The discussions in the Lethal Force thread got me thinking about a couple things.
Full disclosure: this will be part query for discussion, and part rant because it’s something I’m wrestling with at my company right now.
Should regular close-quarters combat/hand-to-hand/etc etc training be mandatory for those in LEO positions, the military, corrections, security, etc?
My standpoint? Yes. 100%. I’ll give some background from my perspective (incoming rant):
So I work in the security industry. Currently, loss prevention at the government liquor stores. The city I live in is not a fun place, and has for many, many years been rated as one of the top 3 most dangerous cities in all of Canada. We are regularly REQUIRED to arrest subjects, however it becomes a “damned if you do, damned if you don’t” mentality. There’s been a steady increase in violent resistance to our attempts at product retrieval and arrests, to the point where I went through a window recently and received a nice little neck laceration (luckily I pulled the guy with me and got a lovely choke and armbar combo until the cops arrived), another guy smashed his forehead into a doorframe, and just yesterday one of our guys got in shit because he failed to arrest someone he stated was under arrest. I ALMOST got in shit for my situation, but they quickly backed off because I had a potentially serious injury and it was all over the news. My scuffle could have gone a lot worse, but I have many years of training and was able to hold my own, which is not something I can say for everyone I work with.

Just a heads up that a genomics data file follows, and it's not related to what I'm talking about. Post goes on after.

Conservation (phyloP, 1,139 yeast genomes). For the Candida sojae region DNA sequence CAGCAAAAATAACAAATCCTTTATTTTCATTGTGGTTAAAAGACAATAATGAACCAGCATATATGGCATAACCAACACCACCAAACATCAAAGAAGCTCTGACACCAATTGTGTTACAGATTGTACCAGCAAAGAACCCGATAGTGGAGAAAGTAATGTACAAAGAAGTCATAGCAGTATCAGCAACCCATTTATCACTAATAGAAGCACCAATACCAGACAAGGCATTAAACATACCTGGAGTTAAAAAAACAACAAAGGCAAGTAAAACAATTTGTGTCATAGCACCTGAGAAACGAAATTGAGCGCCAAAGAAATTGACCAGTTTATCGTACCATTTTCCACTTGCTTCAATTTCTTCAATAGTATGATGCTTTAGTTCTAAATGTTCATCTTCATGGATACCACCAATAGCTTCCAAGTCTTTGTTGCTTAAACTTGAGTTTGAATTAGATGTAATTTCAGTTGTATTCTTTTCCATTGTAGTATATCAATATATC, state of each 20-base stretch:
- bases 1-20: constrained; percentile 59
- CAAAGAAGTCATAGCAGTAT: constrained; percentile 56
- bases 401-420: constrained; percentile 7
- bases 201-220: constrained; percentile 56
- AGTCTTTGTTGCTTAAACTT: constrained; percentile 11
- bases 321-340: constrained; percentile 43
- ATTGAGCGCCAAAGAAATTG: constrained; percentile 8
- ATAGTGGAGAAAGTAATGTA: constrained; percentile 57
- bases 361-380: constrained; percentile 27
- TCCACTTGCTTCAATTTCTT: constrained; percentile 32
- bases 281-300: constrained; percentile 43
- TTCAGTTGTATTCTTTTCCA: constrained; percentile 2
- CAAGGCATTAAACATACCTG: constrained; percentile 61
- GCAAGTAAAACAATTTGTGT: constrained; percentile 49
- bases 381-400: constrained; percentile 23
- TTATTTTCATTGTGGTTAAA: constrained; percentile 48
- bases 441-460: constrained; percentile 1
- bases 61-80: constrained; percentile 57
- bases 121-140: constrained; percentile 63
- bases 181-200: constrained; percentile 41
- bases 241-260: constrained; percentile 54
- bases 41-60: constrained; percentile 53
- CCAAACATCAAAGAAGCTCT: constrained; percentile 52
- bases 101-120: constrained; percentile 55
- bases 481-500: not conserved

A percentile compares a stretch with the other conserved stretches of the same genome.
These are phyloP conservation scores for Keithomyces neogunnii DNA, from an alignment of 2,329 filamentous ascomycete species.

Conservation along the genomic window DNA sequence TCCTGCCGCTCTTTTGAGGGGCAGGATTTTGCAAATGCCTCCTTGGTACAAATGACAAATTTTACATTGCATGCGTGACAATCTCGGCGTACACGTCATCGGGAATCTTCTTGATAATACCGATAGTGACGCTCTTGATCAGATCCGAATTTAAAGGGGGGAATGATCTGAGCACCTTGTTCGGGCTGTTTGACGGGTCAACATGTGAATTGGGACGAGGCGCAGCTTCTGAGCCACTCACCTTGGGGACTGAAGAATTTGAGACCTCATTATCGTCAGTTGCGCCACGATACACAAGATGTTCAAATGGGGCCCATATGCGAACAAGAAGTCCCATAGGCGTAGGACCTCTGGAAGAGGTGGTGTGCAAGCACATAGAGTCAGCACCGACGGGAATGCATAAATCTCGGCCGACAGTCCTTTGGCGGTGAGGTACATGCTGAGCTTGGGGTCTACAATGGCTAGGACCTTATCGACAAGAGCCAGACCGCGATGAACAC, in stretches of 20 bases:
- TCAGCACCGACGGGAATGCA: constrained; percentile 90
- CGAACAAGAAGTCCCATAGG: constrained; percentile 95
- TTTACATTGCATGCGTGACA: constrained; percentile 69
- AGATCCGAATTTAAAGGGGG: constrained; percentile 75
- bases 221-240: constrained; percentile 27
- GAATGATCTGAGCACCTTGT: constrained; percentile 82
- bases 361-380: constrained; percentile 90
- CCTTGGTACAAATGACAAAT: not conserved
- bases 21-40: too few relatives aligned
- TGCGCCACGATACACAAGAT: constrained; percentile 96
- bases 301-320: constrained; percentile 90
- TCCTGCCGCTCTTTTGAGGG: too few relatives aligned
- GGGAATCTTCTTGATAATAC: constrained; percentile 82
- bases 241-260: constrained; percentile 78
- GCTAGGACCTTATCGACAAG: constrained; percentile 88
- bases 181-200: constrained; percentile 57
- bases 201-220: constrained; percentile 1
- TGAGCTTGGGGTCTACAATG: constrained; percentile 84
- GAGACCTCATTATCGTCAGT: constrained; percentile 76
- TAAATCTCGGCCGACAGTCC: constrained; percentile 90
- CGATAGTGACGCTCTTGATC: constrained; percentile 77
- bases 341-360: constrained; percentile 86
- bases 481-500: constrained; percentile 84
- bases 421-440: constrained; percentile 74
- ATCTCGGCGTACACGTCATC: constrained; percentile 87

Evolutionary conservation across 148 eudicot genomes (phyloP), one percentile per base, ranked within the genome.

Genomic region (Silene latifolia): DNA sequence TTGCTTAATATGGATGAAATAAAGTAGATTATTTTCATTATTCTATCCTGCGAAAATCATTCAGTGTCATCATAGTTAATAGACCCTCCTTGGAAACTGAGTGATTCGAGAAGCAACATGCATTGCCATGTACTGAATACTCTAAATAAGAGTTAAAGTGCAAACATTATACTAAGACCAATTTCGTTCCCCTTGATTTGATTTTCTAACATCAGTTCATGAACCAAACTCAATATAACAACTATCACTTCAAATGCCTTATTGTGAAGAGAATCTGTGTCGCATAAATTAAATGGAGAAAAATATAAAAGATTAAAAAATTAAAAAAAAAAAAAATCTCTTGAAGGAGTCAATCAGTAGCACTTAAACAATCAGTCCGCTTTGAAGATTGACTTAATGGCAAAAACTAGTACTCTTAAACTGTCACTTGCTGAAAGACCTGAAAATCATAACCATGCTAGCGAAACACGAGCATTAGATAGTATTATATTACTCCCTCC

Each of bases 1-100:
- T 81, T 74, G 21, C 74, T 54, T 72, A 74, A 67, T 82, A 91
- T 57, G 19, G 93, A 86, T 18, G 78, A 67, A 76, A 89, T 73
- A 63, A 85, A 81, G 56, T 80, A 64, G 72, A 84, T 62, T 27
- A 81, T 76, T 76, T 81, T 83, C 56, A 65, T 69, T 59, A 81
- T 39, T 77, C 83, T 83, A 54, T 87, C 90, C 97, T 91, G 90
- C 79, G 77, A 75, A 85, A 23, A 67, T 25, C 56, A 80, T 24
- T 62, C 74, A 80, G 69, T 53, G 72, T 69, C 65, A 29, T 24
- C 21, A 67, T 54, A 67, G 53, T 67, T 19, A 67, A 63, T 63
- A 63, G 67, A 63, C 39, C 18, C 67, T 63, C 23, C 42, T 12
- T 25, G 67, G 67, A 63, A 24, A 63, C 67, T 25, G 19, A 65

The company is now calling for another use of force training session, which I know is just a way for them to legally cover their asses, but I’ve taken the use of force class required for handcuffing, and it’s an absolute joke. The techniques they teach you are ridiculous. My supervisor and I are fighting with his bosses now to justify the fact that, if they want us to be regularly arresting and handling people, we need more than a 6 hour class. The team needs regular, or at least semi-regular, classes.
Which brings me back to the main point. If I, in the measly security industry, have to deal with this level of crap, shouldn’t those in more dangerous positions be required even more to be highly prepared? Why is this not the case? I get frustrated with the high demand placed on those in positions of dangerous service, who then get in shit when things don’t go according to the perceived plan.
I recognize that everyone doesn’t like hand-to-hand training, or weapons training, or tactical drills, but hey, I don’t like going through windows, but sometimes it’s just part of the job.